Meal Planning On A Tight Budget To Save Money
Meal planning is supposed to save you time and money, but done wrong, it can actually cost you more. If you have a small budget, it’s essential to know how to meal plan properly so that you can save money and still feed your family.
Aimlessly wandering down the grocery store aisles and grabbing whatever looked good at the time is not a good way to shop. Even worse, grocery shopping before eating meals lowers your impulse control so you spend even more. A simple grocery trip can easily blow your$200 budget.
It has taken a while but I have found a system that works for my family that I wanted to share with you. Below I go over meal planning on a tight budget that will save you lots of money.
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- Meal Planning On A Tight Budget To Save Money
- 11 Essential Tips For Meal Planning On A Tight Budget
- 1) Know What Food You Already Have
- 2) Eat The Food That Is There
- 3) Make A Mini Grocery List
- 4) Decide What To Buy In Bulk
- 5) Buy Only What’s On Sale
- 6) Choose Inexpensive Foods
- 7) Have One Person Focus On Buying Groceries
- 8) Take Cash To The Grocery Store
- 9) Find Simple Recipes
- 10) Double Recipes
- 11) Meal Planning Going Forward
- How Many Days Each Week Should You Cook?
- How To Meal Plan On A Tiny Budget
11 Essential Tips For Meal Planning On A Tight Budget
The following steps will walk you through the process of how to meal plan on a small budget. These tips will show you how you can save money on food and how to plan out your weekly meals.
1) Know What Food You Already Have
Make a list of the items in your pantry, fridge, freezer, and deep freezer. Now is a great time to get rid of the ketchup from five years ago and expired applesauce.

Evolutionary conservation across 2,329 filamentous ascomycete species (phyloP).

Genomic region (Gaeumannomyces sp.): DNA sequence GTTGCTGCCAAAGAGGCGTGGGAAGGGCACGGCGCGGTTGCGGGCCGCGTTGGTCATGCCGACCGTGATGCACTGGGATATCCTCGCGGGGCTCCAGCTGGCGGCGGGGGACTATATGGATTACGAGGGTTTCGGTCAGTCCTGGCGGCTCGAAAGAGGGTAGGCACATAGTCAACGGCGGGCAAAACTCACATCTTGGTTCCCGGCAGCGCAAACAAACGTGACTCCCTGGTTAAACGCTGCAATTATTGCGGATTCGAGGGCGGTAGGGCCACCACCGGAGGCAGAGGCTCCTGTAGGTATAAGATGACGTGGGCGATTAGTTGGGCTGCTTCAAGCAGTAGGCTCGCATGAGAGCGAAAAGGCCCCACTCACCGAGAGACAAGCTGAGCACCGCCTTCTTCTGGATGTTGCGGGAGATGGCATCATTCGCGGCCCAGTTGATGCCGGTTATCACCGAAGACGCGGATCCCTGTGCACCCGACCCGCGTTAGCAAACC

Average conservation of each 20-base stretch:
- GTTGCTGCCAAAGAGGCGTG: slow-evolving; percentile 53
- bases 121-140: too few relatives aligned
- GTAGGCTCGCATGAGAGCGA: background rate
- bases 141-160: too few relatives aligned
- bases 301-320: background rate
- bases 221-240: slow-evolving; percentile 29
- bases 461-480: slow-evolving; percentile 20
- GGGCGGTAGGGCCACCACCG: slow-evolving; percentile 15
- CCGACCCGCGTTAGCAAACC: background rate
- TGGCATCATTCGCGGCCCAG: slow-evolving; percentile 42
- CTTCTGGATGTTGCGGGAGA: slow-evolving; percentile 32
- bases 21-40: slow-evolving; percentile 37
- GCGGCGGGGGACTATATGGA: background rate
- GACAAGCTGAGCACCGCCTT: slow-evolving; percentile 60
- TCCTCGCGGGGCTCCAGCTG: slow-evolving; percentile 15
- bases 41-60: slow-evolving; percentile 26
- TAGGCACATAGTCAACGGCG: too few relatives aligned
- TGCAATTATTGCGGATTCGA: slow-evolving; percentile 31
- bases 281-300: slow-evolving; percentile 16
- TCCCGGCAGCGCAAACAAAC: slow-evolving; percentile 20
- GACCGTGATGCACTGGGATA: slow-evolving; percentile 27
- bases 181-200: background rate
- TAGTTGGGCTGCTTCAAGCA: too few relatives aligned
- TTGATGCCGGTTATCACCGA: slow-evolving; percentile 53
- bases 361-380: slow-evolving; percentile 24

You may even discover that you have a lot more storage containers than originally thought as you find leftovers shoved to the back of the fridge. By looking through the food you currently have, you’ll be able to make sure you’re not buying duplicates of food you already have plenty of.
Cleaning out the fridge also lets you assess which meals were forgotten about after being made. Even when money is tight, you want to enjoy the food that you’re eating.
2) Eat The Food That Is There
Heard of the saying “eat through your pantry?” Pantries are spacious and great for storing a large number of nonperishables. Unless it’s hurricane season or you’re storing your season’s canned garden wares, there’s no reason to have a large stockpile of food.
Biologically we are wired to want to store food and stock up in case hard times come. Much like gaining weight in the winter, it is a self-preservation tactic for when resources are low. Stored food equals stored energy and increases survival rates.
With all of our modern conveniences, like grocery stores where you can buy bananas year-round, there is no longer a need to have large amounts of food collecting dust in the pantry.
Making recipes that specifically target the ingredients you already have on hand will keep your grocery list much smaller. Another bonus is that you won’t accidentally forget about the pantry items until after they’re expired.
3) Make A Mini Grocery List
Your first month’s grocery bill may be low since you’re consuming food you already have. Only purchase supplemental items that assist in using up the food you already have.
Your grocery list could include cilantro and lime to make a pot of cilantro-lime rice with the rice you have in the cupboard, for example.
Clearing out the current food clears the mental block and is a fresh start. You’re probably used to opening the pantry, seeing the same can of beans, and thinking to yourself that there’s nothing to eat so you’re ordering a pizza. An empty pantry is a blank slate you can fill with intentional items that are budget-friendly.
4) Decide What To Buy In Bulk
Part of meal planning is to write out the grocery list. Some items are better to buy in bulk, especially if you’re a member of a warehouse store like Costco.
If sandwiches are this week’s lunch then a bulk loaf of bread and tub of hummus may make fiscal sense. Other items such as rice and dried beans can be found in bulk at very cheap prices.
The key to buying in bulk is to go in with a list and make sure the item is something your family will use up before it goes bad.
5) Buy Only What’s On Sale